Class of ’69 | In a small gallery on Manhattan’s Lower East Side, a waxy replica of Albert Einstein’s head sits encased in glass, the famously unkempt hair all askew. A fading metal cart harks back to carnival rides long past, and a man’s bathing trunks (part of a larger, full-length ensemble) hang on a wall. They recall a pivotal time in the life of Coney Island, New York’s great seaside amusement park—and the folk revival that caught it at the edge of oblivion.
The gallery belongs to City Lore (citylore.org), the nonprofit brainchild of Steve Zeitlin W’69 Gr’78 that showcases New York’s multifarious cultural heritage and populations. Boardwalk Renaissance: How the Arts Saved Coney Island, which runs through May 8, tells the story of the park’s salvation. A nod to Zeitlin’s earliest New York projects, it complemented a larger exhibition at the Brooklyn Museum of Art— Coney Island: Visions of an American Dreamland, 1861-2008, which closed in March.
Zeitlin began City Lore in 1986 to showcase the past and support the future of folklife in New York. At the time, that was a novel idea.
“Even in the field of folklore, people didn’t think that urban folklore existed,” he says. The discipline was then devoted to “agricultural communities where fiddlers would play in the South.”
But Zeitlin saw the potential in the history and traditions brought by New York’s many immigrant groups, and the sounds, art, and stories that bubbled up from its streets.
City Lore’s earliest exhibits and collaborations were devoted to these streams of local heritage. In City Play, a photo book published in 1990, Zeitlin and his wife and colleague, Amanda Dargan Gr’88, showcased the creativity of children’s games through classic street photography. They celebrated immigrant traditions with “City Lore ’90, the New New Yorkers,” a festival of ethnic crafts and music held in Central Park that year.
When Zeitlin arrived in New York in 1981, Coney Island’s colorful past was a lot more appealing than its present. The cheery home of three beachside amusement parks had become a center for mobsters and prostitution, and some landlords had torched empty buildings to collect insurance. At this pivotal time, artists attempted to fill the void with an avant-garde scene, creating performance art-shows in the old wax museum and filling a haunted house with paintings for a moving gallery ride.
Zeitlin and Dargan had just finished “American Talkers,” an audio project for the Smithsonian Institution that reached back to the days of early sideshows, medicine “docs,” and pitchmen who would lure onlookers into the shows. He thought the same sort of spectacle wrapped in carnival glitz would ultimately save the parks—an idea that led to the exhibit. “It was burlesque and sideshows and the Mermaid Parade that were going to be the future of Coney Island,” he explains. “So where its future lay was in bringing back its past.”
The bathing suit was founding artist Dick Zigun’s first costume for the colorful Mermaid Parade, the annual celebration of New York’s bizarreness and fancy. Einstein’s wild head came from Lilly’s World of Wax, which was largely devoted to paying macabre homage to grisly murders. And the lonely cart is a nod to that avant-garde moment.
For Zeitlin, a literature-loving Wharton grad who had briefly pursued a business career before teaching at a Jewish day school in Boston and earning a master’s in literature from Bucknell, folklore was both a way to engage with the arts and a discipline “that was totally unique and involved with creating beauty in the world.” He credits his conversion to the late Kenneth Goldstein Gr’63, then chair of the department: “He told me at my interview, ‘Folklore is a religion, and folklorists are its missionaries,’ so I immediately signed up.”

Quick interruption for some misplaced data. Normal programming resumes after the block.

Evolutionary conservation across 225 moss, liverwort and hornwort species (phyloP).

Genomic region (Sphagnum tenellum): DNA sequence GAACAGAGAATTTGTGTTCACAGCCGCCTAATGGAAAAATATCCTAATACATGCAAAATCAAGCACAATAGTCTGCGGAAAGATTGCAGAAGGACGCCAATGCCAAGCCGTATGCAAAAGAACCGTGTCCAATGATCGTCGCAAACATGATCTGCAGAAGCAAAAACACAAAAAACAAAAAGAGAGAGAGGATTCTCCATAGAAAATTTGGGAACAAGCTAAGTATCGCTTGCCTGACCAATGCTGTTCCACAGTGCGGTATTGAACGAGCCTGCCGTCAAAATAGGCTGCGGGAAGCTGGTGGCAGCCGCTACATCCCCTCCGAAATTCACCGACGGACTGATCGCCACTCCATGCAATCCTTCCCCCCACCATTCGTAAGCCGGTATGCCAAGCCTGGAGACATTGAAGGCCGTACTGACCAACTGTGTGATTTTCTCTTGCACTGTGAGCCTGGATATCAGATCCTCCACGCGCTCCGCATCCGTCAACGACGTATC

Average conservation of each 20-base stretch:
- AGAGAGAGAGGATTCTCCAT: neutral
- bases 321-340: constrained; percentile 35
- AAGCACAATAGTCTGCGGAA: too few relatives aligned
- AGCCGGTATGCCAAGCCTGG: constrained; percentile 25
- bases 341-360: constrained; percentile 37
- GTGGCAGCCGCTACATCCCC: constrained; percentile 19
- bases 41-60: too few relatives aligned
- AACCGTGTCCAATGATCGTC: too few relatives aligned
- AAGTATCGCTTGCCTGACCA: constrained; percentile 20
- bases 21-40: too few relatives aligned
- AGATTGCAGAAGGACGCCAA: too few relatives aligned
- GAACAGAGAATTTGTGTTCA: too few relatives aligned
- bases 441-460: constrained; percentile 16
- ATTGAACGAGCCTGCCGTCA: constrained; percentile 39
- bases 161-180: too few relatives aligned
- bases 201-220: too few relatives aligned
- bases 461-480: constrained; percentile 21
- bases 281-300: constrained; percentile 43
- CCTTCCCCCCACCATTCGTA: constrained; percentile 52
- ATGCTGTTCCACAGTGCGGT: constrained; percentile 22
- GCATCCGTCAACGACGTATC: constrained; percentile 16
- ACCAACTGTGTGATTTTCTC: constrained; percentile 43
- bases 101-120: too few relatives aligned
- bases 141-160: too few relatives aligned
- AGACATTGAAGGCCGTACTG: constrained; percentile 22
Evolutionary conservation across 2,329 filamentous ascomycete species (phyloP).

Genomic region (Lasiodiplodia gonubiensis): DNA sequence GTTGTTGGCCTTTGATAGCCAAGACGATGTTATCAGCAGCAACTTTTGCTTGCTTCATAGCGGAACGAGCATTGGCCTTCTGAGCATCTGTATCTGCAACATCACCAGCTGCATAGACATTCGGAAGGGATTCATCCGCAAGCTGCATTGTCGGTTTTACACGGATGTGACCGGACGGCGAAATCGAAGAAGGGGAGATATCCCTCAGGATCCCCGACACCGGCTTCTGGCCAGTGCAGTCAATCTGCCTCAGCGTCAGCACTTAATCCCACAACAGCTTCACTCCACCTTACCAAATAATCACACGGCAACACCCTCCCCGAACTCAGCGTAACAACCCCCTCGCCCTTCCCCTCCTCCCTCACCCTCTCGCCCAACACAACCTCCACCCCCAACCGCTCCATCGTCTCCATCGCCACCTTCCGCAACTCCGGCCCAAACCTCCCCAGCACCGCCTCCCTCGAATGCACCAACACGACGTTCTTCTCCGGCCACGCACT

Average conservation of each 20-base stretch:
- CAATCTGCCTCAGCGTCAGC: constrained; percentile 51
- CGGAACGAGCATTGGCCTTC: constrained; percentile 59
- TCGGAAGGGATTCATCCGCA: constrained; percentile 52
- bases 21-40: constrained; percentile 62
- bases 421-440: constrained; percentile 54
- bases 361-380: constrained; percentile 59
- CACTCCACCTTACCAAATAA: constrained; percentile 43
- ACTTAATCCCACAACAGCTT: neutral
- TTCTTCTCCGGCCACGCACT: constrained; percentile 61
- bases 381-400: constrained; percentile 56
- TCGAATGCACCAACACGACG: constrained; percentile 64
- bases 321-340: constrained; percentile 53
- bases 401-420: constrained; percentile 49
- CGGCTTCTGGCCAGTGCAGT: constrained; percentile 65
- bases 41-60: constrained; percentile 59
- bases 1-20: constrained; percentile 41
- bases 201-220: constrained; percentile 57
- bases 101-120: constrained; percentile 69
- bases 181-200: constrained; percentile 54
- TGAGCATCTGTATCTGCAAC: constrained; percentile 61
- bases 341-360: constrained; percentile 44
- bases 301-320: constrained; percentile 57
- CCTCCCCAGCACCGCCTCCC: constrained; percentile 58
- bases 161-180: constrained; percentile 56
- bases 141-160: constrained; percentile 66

City Lore and its missionaries have done a number of things to preserve and promote the artifacts and traditions of that religion, many of which lack funding and can get overlooked in the “ebb and flow of New York’s rapidly changing cultural landscape,” as Zeitlin puts it. One is Place Matters, a census of city organizations and art spaces built out of local cultural centers, which he formed with the help of the Municipal Art Society of New York. Its interactive online map features still-extant icons like Yonah Schimmel’s Knish Bakery and long-gone cultural hubs like the Teatro Puerto Rico in the Bronx. City Lore also offers financial support to artists like the filmmaker Ric Burns, as well as international art and relief projects in places like Haiti and Japan.
Then there is the POEMobile, “a magnificent art truck with brightly painted iron wings arching above its roof and poems in two dozen languages emblazoned on its sides,” as Zeitlin writes in his upcoming book The Poetry of Everyday Life, to be published in August by Cornell University Press. This near-mystical lorry was fashioned as a means of turning poetry into performance and audiences into collaborators. It projects words onto city walls, bridges, and other spaces while poets of many languages and ethnicities read their work aloud. The truck alternates English translation with native tongues, leaving an ephemeral mark on city buildings.
The Poetry of Everyday Life is a memoir of encounters, relationships, and stories—each one distilled to its essentials and infused with poetry. By exploring the rich collective past of the many individuals and communities Zeitlin has worked with, it also serves as a guide, encouraging the reader to create her own poetry—and to treat life’s experiences as subject matter.